220 Old-time Schools and School-books
Owl. Bolles's Spelling-book, New
London, 1831, is given an odd individuality by the fact that " each page is embellished by select proverbs and maxims." These bits of wisdom are printed in small type on the borders of the pages, one at the top, one at the bottom, and one on each side. There is a comparatively large amount of other reading matter, and frequent illustrations. The longest story in the book is about —
ALMIRA AND JANE.
Almira was a very thoughtful girl; she took delight in viewing the beauties of nature; and for this purpose, often took a walk near the close of the day.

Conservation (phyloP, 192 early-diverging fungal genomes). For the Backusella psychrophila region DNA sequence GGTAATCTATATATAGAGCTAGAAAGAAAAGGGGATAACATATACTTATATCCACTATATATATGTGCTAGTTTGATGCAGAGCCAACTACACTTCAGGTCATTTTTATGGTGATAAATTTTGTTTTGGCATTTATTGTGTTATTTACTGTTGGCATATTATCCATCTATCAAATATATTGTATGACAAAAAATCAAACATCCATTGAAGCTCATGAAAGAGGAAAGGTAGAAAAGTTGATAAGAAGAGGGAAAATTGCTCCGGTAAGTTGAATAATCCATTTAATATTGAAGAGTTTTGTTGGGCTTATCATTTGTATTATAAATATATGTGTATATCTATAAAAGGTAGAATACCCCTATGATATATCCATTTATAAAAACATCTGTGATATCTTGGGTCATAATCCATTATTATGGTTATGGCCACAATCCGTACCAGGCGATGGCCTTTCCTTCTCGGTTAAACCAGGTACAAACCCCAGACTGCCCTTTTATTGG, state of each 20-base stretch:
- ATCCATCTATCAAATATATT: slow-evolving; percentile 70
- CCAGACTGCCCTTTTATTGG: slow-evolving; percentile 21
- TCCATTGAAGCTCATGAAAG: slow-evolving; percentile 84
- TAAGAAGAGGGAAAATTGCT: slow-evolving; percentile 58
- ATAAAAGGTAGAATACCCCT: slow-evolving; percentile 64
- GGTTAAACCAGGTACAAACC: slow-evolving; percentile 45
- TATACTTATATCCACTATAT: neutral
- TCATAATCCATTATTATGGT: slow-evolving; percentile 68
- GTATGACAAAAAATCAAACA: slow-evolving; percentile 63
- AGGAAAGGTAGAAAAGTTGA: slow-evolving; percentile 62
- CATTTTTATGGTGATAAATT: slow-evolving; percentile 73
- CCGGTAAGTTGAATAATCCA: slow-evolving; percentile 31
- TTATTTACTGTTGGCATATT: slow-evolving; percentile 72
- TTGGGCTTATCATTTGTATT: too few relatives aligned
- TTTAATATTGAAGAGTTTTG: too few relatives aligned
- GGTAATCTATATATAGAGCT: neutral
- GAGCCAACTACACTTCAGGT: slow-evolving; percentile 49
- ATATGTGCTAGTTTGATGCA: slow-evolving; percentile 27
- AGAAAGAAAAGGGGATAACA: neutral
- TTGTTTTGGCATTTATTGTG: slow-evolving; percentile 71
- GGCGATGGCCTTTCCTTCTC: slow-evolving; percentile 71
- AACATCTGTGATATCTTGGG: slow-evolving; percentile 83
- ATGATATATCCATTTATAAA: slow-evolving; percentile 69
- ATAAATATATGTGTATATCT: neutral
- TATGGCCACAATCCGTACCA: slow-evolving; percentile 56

On her return, one evening- she was accosted by Jane, who, though younger than herself, was always pleased with Almira's company, and requested the pleasure of walking with her the next day.
Jane informed her mother of what had passed ; and made request, that she and her little brother, might join Almira in her ramble.
Her Mamma was very willing, and said, as she was about to go; Do not forget, my child that it is God, who permits you to enjoy so many pleasures.
By this time Almira had arrived and Jane and George were ready to go with her.
Almira and Jane soon began to converse, and little George listened with attention.
How pleasant it is, said Jane, to see the earth decked so